We had been in Saudi a little over a week now and still waiting on mail from home. In a letter I wrote on 1-6-91, I mentioned being sent to the port at Al Jubayl to drive vehicles off the ships when they came in and taking shifts pulling guard duty until the various units retrieved their equipment. My shift was at night. It was fine by me. We basically sat around in our cots waiting for a ship to come in, occasionally playing cards or board games. Usually I played spades or chess. I wrote my sister on the 7th and said, "I borrowed a miniature game of chess from a friend and have been playing with another friend. I won three or four games and he won one. He doesn't know it yet but I'm fixing to beat him in only three moves." The friend I was talking about is Lance Corporal Montero. We became pretty close while at the port.
Life wasn't so bad at the port. We didn't get any hot chow, though. Every meal was an MRE. It stands for Meals Ready to Eat, but we preferred Meals Rarely Edible. But in Saudi, our choices were MREs or that sorry excuse for a meal they were serving at the mess hall at tent city. In the letter to my sister I made a request for care packages. I mentioned several items I would love to have. I later discovered that certain items were worth a lot in the field. Your money was no good but if you had some good chow, a Marine would trade just about anything for it.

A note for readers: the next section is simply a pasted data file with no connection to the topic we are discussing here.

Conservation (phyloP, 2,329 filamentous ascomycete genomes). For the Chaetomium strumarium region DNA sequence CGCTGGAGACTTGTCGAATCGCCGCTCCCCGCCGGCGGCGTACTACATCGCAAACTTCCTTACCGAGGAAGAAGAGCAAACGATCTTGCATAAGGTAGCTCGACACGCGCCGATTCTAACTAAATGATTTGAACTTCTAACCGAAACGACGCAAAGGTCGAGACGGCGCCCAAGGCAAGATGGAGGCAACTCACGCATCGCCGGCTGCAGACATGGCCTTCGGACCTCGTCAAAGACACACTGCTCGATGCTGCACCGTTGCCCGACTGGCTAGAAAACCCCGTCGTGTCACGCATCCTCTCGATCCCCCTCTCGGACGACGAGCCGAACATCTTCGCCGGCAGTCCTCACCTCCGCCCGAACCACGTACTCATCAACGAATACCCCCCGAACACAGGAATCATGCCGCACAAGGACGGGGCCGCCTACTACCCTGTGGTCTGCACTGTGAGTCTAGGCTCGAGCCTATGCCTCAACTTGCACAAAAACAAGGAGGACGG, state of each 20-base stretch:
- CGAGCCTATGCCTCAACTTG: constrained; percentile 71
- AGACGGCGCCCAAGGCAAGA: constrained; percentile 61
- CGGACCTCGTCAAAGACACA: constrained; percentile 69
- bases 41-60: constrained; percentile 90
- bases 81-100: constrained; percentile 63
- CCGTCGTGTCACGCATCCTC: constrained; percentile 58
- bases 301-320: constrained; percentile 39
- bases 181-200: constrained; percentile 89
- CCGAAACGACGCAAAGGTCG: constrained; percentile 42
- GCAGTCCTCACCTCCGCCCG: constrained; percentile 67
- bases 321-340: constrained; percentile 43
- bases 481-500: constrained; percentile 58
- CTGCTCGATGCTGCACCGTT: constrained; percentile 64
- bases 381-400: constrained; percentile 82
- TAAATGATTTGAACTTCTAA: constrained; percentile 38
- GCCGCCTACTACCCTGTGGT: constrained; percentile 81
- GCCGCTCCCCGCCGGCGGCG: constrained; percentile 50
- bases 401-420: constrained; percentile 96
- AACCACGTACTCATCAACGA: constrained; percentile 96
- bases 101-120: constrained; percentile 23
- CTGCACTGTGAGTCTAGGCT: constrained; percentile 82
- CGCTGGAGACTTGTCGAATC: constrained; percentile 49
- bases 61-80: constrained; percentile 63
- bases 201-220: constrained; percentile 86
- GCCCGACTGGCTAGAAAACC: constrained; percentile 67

In a letter to my grandmother I spoke about a rumor that Saudi Arabia wanted all American troops out by March; like we were just going to come over here and defeat the world's 4th largest army in a few days and then be gone within a couple of months. Yeah right! Little did I know at the time, though, that the war I expected to be involved in for at least a year would be a lot shorter. I go on to say, "I know one thing, from what I've seen and learned, Iraq doesn't stand much of a chance against us. We are aware of a lot of tricks he (Saddam) has in stored for us. I think by the 5th of February Saddam will come to his senses." But a mad man doesn't have any common sense and it would be a little longer before the war would be over.
Now that we were all in country, certain divisions needed reinforcements, including mine, the 2nd Mar Div. In particular, the division's artillery regiment that I was in, 10th Marines, needed reinforcement. They attached marines from 2nd Battalion, 12th Marines so that in all we had four artillery batteries. However, we were still short on infantry. The U.S. Army's 1st Brigade ("Tiger Brigade"), 2nd Armored Division, would soon be reporting From ArCent (Army Central Command), to the operational control of the 2nd Mar Div effective January 10, 1991.
This transfer appeared to be an ironic play on history. Seventy-four years earlier, the 4th Brigade of Marines had joined the U.S. Army's 2nd Infantry Division and went on to win everlasting fame in such hard-fought battles as Belleau Wood and Chateau Thierry in World War I. The 6th Marines was a part of that brigade, and the French fourragere remains a proud and distinctive decoration worn by its Marines. Many of its subordinate units still incorporate the famous 2nd Infantry Division "Indianhead" insignia in their coats of arms. Now an Army brigade was to be a part of the Marine Corps' 2nd Marine Division, and all looked forward to an equally satisfactory relationship.